Police in India have arrested three men in eastern Bihar state in connection with the death of a Muslim man who was attacked because he was suspected of carrying beef, a police official said on Saturday.

The victim, Naseem Qureshi, 56, died earlier this week after being attacked by a mob on suspicion of carrying beef, the sale and consumption of which is restricted in some parts of the country by local governments.

Cows are sacred in Hinduism, and there have been frequent attacks on those accused of killing them for meat or leather, predominantly people from the minority Muslim population or those on the lower rungs of India’s ancient caste system.

Hardline Hindu groups have been demanding a complete ban on cow slaughter across India.

Self-styled Hindu cow vigilante groups have taken to enforcing the law themselves ever since Prime Minister Narendra Modi’s Hindu nationalist government came to power in 2014.

Bihar is currently ruled by a regional party, and Modi’s Bharatiya Janata Party sits in the opposition.

In the latest incident in the state, the victim was allegedly surrounded by over twenty people and attacked, according to a police statement in court.

Police intervened but Qureshi died on the way to the hospital, according to the statement.

Ramchandra Tiwari, head of Rasulpur police station in Bihar, where the crime took place, said by phone that three people were arrested.

Deaths

Last month, two Muslim men abducted and subsequently murdered over alleged cow smuggling in the northern Haryana state. Indian police said one man was arrested.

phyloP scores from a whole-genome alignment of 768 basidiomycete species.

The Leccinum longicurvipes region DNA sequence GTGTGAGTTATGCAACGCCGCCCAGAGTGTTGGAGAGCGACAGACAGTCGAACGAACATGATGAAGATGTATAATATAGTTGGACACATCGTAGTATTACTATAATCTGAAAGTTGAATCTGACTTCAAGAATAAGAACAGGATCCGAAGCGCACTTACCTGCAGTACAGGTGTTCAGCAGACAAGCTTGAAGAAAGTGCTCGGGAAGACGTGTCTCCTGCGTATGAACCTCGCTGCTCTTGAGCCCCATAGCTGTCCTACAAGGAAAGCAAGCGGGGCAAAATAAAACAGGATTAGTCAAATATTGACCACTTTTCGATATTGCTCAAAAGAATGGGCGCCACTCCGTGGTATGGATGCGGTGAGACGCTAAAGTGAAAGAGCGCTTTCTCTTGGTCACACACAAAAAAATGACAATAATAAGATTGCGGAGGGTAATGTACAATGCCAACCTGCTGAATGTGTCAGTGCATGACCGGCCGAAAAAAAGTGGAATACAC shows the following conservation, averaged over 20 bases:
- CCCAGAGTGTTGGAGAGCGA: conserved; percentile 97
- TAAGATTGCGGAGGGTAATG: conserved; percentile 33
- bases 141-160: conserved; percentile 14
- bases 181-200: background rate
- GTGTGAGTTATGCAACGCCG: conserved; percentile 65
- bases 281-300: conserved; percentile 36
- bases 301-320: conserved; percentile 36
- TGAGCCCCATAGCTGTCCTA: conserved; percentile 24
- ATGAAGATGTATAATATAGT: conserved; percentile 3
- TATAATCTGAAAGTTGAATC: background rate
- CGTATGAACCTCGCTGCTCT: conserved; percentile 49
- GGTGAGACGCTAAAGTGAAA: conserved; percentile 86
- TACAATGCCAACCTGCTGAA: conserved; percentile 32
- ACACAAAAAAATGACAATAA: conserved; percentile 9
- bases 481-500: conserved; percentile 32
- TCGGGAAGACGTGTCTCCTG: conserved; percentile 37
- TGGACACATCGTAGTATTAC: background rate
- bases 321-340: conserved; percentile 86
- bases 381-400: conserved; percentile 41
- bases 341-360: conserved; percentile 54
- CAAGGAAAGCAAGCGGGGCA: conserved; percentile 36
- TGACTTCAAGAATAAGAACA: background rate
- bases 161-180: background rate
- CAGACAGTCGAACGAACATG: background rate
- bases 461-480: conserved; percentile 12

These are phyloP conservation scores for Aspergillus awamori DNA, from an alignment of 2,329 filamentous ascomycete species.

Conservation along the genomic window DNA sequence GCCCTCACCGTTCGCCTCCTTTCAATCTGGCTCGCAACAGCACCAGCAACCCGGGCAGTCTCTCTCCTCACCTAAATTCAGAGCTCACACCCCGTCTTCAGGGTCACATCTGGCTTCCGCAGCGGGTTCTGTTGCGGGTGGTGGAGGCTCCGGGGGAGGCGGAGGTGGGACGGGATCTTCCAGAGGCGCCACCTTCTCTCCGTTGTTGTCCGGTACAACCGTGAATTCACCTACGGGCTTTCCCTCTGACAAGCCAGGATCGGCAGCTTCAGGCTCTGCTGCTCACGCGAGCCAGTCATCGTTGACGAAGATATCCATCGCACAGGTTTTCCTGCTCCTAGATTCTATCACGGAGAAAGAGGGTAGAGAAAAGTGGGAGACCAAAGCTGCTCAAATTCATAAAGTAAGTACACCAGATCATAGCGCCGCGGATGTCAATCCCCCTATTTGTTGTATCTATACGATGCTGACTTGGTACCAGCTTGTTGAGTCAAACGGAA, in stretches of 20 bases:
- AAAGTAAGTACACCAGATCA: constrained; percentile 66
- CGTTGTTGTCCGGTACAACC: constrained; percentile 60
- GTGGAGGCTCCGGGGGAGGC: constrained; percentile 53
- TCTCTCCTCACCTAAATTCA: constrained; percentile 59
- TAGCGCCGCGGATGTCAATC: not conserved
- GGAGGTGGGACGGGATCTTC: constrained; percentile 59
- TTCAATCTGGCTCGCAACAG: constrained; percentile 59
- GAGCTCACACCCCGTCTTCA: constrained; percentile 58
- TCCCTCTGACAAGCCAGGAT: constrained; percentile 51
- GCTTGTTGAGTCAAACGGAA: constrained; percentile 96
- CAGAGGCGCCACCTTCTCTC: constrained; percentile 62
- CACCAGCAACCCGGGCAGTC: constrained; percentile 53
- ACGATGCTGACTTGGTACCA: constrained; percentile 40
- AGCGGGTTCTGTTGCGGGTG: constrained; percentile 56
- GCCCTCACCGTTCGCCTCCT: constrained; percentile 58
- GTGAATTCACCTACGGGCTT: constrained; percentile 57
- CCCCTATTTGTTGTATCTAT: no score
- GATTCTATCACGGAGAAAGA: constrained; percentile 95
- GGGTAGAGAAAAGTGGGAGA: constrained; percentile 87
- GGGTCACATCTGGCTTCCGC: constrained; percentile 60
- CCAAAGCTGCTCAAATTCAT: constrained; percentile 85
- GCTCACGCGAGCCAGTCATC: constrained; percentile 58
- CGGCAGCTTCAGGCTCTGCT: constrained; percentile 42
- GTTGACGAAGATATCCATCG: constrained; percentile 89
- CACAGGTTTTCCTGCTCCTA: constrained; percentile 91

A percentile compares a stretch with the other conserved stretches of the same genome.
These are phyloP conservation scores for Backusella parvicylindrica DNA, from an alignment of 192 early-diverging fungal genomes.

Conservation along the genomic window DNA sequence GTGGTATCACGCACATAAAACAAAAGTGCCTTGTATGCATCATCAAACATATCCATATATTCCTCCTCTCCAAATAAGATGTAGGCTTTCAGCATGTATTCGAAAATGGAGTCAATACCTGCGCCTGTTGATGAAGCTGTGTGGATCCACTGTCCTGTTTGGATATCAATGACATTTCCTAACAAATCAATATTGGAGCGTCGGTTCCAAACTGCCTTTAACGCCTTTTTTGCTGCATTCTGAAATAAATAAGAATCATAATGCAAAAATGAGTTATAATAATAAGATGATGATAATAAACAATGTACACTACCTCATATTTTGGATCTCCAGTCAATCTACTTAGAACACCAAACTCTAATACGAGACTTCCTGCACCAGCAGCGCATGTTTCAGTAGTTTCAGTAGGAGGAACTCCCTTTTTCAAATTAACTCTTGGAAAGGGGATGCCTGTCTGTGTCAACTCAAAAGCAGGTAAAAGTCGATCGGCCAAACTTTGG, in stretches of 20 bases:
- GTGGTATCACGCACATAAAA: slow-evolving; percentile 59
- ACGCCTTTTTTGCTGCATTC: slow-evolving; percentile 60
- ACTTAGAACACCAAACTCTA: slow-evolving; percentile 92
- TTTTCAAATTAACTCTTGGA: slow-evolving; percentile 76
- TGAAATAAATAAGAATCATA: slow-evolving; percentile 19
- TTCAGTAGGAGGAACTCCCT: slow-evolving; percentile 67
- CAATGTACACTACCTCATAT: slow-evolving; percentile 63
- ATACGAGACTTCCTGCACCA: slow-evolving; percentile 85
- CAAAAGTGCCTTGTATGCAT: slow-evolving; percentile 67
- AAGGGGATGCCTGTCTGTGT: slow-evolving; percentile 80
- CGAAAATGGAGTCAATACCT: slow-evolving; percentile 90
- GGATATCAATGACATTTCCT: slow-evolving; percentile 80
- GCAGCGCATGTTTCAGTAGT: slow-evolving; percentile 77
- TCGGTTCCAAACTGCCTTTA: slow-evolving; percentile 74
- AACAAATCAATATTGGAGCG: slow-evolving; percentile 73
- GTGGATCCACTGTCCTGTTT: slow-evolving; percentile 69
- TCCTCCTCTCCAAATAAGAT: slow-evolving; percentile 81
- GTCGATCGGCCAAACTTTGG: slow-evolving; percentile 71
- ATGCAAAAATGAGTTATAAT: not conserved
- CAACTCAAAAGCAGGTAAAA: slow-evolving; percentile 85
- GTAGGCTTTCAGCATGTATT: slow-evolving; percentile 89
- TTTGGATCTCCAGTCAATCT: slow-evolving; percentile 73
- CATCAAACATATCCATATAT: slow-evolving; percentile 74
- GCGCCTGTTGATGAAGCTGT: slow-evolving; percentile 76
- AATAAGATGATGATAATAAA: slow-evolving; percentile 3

The bodies of the two men — Junaid, 35 and Nasir, 27 — were discovered in a burnt-out vehicle in Haryana, a day after they went missing.

Both men were from neighbouring Rajasthan state and their families named five men belonging to the Hindu hardline Bajrang Dal group in a criminal complaint to the police after their disappearance.

Rajasthan police had said in a statement that the arrested man was a taxi driver and was also involved with cow vigilante groups.

Hindustan Times reported the prime suspect had denied the allegation and demanded “strict action against the perpetrators”.

It added that Bharatpur Inspector General Gaurav Shrivastava said cases of cow smuggling had been registered against Junaid, while there was no case against Nasir.

Rajasthan minister Zahida Khan visited the victims’ families and announced a sum of around two million Indian rupees each while also saying the state government would try to provide jobs to one member from each family, Hindustan Times stated.

Critics have accused the Modi government of turning a blind eye to vigilante attacks on minority Muslims in the name of cow protection.

Rajasthan and Haryana are among the states that ban cow slaughter, and authorities also require anyone transporting the animals across state borders to have a permit.

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